There is an urgent need for politicians to put their own houses in order
No MP or minister has ever lied in parliament – for the simple reason that it is unparliamentary language to accuse another member of versions of the word “lie” or even to suggest that they might have been deliberately untruthful.
Parliamentarians prefer the euphemism “mislead”, although even that is not considered automatically to be an offence. It becomes punishable only if it is judged to be in “contempt” of the House because it has obstructed or distorted the business of law-making.
It really is easier to get thrown out of the House of Commons for calling someone a liar than for lying itself.
In recent times both the Labour MP Dawn Butler and the SNP leader Ian Blackford were ordered out of the chamber immediately for calling prime minister Boris Johnson out, yet two years after his alleged offences over Partygate, MPs are still deliberating what to do.
There is an urgent need for politicians to put their own houses in order. The perception that they cannot be trusted to be honest is a major factor in politicians falling to new lows in public respect. In an age of fake news, social media, and mass data, citizens should rely on their representatives to give it to them straight.
Two mass surveys conducted after the COVID-19 pandemic for University College London’s Constitution Unit found that “be honest” and “own up when they make mistakes” are the characteristics in a politician most valued by the public.
Some 75% of respondents said politicians “should always act within the rules”, compared to only 6% who said they should be prepared to break them “to get things done”.
MPs are jealously guarding their right to police themselves over lying. Neither the Commons speaker nor the parliamentary commissioner for standards is empowered to rule on the matter.
In 2021, a petition to make knowingly lying to parliament a criminal offence obtained more than 100,000 signatures. This forced the UK government to respond by rejecting the idea. It argued that in parliamentary matters MPs should be accountable first to their fellow members, subject to parliamentary codes, and, ultimately, to the voters at election times, and not to the courts.
At least, to the amazement of many foreign politicians, the UK parliament is clear that lying, either admitted or proven, is an offence meriting punishment.
Erskine May, the bible of parliamentary procedure, states: “The Commons may treat the making of a deliberately misleading statement as a contempt.”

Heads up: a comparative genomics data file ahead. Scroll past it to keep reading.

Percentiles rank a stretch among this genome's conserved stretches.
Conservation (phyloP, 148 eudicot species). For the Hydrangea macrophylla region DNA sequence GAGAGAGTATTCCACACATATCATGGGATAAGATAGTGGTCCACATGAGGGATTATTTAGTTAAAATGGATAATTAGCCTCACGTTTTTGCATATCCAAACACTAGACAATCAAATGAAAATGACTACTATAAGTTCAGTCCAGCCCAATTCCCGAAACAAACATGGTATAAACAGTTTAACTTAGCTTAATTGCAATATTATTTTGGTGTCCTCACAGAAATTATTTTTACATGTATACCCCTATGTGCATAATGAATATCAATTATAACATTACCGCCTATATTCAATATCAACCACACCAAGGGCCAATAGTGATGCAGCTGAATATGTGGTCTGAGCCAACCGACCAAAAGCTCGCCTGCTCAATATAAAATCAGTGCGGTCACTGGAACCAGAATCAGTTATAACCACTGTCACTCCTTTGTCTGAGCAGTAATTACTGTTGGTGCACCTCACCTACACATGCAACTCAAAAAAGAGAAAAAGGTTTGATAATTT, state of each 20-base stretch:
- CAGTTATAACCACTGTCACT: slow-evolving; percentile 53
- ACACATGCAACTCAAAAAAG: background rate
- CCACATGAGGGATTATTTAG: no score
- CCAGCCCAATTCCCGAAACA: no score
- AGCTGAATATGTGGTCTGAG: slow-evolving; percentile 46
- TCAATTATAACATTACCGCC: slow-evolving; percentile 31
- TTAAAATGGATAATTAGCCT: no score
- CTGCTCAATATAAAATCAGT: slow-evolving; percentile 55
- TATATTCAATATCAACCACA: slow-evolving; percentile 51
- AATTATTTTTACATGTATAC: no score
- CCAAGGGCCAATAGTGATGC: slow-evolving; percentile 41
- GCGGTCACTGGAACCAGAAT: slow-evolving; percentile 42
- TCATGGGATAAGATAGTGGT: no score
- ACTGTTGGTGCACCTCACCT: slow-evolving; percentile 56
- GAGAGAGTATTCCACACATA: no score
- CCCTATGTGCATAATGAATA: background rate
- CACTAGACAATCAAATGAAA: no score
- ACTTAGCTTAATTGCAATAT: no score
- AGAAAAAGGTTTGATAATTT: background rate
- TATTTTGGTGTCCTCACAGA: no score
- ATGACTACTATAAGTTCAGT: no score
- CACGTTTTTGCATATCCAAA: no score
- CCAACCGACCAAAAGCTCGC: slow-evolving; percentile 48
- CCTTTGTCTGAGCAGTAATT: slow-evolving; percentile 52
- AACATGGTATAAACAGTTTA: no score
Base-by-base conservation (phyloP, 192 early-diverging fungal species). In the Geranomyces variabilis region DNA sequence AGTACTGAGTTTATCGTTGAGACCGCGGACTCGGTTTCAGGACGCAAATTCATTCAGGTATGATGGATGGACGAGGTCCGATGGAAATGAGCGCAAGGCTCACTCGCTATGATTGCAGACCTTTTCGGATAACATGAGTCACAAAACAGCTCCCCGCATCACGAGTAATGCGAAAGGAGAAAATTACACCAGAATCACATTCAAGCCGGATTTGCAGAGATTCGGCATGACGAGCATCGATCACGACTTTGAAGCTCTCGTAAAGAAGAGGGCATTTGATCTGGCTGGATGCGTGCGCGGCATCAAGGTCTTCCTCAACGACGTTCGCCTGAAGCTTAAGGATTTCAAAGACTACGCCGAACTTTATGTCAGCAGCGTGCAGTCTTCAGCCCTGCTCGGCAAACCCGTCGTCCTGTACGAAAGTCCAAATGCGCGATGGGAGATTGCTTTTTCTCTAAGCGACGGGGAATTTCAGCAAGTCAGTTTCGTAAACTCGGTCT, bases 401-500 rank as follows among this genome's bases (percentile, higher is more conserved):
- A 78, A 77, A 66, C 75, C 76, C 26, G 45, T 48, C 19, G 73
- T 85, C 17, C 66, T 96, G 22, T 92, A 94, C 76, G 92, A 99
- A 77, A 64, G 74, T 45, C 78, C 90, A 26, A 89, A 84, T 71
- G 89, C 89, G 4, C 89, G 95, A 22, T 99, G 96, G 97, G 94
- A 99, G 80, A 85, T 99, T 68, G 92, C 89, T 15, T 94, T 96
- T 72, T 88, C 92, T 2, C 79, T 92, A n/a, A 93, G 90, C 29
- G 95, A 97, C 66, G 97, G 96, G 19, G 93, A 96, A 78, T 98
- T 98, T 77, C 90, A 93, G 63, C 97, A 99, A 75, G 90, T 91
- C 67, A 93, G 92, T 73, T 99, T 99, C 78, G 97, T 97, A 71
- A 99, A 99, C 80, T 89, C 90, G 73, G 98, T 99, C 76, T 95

Current guidelines re-iterate that an MP or member of the public can be found in contempt of parliament if caught “deliberately attempting to mislead the house or a committee (by way of statement, evidence, or petition)”.
‘Holders of public office should be truthful’
Prime minister John Major tightened the rules in the 1990s following the cash-for-questions affair. Lord Nolan established the committee on standards in public life under seven principles – one of them is “honesty”. “Holders of public office should be truthful” was spelt out in the code of conduct.
The rules are tougher for ministers. The ministerial code insists: “It is of paramount importance that ministers give accurate and truthful information to parliament, correcting any inadvertent error at the earliest opportunity.”
The Scottish parliament’s ministerial code states that the offender should resign.
A resolution passed by parliament on the recommendation of the public service committee is equally firm, saying: “It is of paramount importance that ministers give accurate and truthful information to parliament, correcting any inadvertent error at the earliest opportunity.
“Ministers who knowingly mislead parliament will be expected to offer their resignation to the prime minister.”
The ‘good chap theory of government’
Until recently the process has operated according to what the historian and Lord Peter Hennessy has dubbed the “good chap theory of government”. When things got sticky MPs usually bowed to the inevitable and either resigned in anticipation of sanctions or accepted the verdict of a privileges committee investigation.